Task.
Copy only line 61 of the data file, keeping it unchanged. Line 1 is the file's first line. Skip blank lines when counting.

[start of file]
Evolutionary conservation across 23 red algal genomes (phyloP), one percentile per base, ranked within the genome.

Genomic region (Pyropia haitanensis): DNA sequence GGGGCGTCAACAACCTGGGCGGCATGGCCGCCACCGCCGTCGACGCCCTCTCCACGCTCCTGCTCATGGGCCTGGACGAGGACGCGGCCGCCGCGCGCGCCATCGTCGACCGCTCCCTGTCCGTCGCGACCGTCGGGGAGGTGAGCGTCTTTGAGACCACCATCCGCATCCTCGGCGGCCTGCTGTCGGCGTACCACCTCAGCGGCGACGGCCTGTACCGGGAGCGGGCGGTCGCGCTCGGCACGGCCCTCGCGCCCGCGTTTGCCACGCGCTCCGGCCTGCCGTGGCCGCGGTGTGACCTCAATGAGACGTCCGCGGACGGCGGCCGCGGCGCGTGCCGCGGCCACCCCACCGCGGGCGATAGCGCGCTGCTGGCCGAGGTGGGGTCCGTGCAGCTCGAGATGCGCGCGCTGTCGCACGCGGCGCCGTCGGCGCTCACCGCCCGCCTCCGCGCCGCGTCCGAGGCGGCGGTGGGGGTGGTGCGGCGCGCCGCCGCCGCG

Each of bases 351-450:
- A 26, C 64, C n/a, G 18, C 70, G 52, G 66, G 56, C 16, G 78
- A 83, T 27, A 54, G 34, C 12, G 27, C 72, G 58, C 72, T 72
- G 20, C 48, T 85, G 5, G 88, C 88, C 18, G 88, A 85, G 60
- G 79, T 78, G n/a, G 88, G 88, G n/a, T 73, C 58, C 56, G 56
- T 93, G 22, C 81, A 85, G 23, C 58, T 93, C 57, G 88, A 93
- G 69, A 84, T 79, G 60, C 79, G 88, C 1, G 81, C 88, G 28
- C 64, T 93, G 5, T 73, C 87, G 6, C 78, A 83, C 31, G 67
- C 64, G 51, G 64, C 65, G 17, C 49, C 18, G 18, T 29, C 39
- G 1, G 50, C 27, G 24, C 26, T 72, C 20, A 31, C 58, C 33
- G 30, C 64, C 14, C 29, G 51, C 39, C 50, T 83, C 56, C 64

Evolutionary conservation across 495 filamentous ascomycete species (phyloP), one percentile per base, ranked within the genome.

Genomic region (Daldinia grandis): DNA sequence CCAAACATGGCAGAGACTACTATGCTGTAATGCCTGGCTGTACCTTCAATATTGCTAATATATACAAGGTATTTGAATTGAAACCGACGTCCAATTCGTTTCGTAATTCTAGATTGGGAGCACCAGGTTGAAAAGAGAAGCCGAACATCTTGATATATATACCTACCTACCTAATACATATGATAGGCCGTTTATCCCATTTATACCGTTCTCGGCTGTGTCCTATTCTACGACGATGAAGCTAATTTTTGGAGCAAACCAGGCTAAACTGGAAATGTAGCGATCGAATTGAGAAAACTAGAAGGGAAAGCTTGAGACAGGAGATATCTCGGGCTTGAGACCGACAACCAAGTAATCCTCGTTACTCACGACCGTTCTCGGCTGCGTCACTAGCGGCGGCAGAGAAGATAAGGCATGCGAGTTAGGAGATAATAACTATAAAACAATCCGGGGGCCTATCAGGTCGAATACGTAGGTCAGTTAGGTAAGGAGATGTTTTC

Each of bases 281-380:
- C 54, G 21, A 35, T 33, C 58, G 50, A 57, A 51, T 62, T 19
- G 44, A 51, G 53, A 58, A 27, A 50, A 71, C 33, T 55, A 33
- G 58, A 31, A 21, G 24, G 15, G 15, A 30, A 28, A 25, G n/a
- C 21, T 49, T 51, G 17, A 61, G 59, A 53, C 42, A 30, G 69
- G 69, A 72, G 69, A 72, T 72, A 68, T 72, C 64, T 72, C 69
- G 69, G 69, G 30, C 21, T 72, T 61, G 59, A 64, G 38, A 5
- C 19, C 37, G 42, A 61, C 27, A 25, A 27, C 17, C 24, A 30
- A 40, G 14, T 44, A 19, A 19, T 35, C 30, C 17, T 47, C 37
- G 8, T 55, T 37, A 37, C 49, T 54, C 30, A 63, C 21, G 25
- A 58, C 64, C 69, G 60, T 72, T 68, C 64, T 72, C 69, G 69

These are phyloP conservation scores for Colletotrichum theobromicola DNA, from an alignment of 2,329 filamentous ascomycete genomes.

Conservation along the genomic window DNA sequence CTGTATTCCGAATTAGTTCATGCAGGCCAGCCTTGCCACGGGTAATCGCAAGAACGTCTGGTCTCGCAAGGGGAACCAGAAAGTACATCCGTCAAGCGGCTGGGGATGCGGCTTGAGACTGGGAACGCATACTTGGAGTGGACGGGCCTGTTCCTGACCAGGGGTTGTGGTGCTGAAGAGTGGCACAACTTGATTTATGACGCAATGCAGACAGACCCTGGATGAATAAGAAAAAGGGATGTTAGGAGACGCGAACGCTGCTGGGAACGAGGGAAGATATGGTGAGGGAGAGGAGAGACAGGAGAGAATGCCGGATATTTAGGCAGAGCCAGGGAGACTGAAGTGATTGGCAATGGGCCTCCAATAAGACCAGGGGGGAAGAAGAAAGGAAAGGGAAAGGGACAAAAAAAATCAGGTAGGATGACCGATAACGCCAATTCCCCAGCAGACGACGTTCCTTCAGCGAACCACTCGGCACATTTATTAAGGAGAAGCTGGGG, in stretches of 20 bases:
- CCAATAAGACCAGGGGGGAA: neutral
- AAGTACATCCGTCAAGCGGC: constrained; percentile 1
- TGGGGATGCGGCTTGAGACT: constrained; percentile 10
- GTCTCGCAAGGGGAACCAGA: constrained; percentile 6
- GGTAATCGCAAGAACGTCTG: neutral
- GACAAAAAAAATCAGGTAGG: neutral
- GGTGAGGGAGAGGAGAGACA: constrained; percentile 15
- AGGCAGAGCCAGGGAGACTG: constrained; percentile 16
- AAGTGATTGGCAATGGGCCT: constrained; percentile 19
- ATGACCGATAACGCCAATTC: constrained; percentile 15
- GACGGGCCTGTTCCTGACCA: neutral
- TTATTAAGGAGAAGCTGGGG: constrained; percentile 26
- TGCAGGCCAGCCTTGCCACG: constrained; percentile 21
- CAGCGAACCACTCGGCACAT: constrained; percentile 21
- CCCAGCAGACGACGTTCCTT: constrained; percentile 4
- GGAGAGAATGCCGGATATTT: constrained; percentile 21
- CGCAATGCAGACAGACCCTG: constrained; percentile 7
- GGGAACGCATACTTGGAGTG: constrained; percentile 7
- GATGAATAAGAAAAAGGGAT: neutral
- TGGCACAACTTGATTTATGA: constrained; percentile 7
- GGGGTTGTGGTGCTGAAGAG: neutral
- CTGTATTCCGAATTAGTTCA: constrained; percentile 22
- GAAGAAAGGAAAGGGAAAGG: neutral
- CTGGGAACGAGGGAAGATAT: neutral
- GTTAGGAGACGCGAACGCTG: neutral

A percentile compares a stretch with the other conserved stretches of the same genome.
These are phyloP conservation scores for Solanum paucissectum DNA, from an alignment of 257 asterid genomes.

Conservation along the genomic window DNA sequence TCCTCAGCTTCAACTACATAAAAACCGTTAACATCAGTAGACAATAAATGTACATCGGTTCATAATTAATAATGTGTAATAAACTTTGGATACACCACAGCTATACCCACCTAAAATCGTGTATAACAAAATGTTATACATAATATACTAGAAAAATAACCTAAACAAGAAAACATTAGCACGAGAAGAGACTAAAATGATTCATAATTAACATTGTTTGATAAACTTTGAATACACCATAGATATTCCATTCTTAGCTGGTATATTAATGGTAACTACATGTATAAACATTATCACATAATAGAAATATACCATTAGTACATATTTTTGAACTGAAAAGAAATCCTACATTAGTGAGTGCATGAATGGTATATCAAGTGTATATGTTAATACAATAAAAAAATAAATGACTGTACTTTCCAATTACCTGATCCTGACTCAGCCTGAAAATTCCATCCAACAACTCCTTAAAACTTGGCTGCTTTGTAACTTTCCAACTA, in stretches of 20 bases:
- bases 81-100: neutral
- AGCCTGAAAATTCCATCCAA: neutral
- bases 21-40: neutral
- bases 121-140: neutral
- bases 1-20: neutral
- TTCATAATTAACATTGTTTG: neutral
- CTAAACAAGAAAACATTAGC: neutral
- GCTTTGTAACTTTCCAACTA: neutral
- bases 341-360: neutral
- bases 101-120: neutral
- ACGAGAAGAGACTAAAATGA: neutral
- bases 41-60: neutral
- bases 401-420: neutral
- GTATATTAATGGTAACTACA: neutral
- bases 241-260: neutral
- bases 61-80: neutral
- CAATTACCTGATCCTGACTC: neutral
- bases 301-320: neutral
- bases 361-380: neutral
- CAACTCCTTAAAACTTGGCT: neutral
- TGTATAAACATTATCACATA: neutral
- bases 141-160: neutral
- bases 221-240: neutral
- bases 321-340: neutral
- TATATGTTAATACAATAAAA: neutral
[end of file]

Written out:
- bases 1-20: neutral